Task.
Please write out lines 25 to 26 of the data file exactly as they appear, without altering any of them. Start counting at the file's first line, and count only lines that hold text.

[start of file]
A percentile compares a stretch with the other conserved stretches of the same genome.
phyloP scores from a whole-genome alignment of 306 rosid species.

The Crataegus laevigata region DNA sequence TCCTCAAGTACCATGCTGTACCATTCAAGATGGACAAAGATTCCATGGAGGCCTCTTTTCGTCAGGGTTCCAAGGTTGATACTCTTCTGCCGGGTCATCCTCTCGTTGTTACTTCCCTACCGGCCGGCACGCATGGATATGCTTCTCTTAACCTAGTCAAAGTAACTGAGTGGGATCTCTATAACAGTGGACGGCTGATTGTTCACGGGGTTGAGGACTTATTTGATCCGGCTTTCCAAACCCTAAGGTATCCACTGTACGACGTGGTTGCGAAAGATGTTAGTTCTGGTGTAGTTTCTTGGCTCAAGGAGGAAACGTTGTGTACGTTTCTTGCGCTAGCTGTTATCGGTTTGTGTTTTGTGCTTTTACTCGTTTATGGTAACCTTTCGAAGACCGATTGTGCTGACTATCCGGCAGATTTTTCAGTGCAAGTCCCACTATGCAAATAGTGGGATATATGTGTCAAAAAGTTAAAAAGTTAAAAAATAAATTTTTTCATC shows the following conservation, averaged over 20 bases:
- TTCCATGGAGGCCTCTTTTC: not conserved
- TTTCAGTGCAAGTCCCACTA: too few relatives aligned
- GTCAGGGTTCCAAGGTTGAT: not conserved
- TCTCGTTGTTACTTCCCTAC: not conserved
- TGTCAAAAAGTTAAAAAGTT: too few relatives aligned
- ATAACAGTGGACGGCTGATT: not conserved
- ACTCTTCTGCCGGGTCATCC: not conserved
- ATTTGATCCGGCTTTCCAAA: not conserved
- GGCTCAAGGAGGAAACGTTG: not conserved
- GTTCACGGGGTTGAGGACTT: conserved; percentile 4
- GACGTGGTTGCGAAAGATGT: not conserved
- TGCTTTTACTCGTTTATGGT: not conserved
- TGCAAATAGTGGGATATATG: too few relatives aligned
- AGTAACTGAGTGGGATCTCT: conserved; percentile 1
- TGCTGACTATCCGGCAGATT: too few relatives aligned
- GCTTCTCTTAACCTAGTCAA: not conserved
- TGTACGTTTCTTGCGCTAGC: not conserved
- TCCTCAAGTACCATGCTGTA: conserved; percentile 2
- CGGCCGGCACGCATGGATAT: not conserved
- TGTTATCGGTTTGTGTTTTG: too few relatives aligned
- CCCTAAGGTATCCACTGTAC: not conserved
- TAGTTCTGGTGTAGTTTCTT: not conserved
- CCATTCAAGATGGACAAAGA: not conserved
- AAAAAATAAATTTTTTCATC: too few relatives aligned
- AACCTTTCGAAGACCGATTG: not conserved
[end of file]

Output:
- TAGTTCTGGTGTAGTTTCTT: not conserved
- CCATTCAAGATGGACAAAGA: not conserved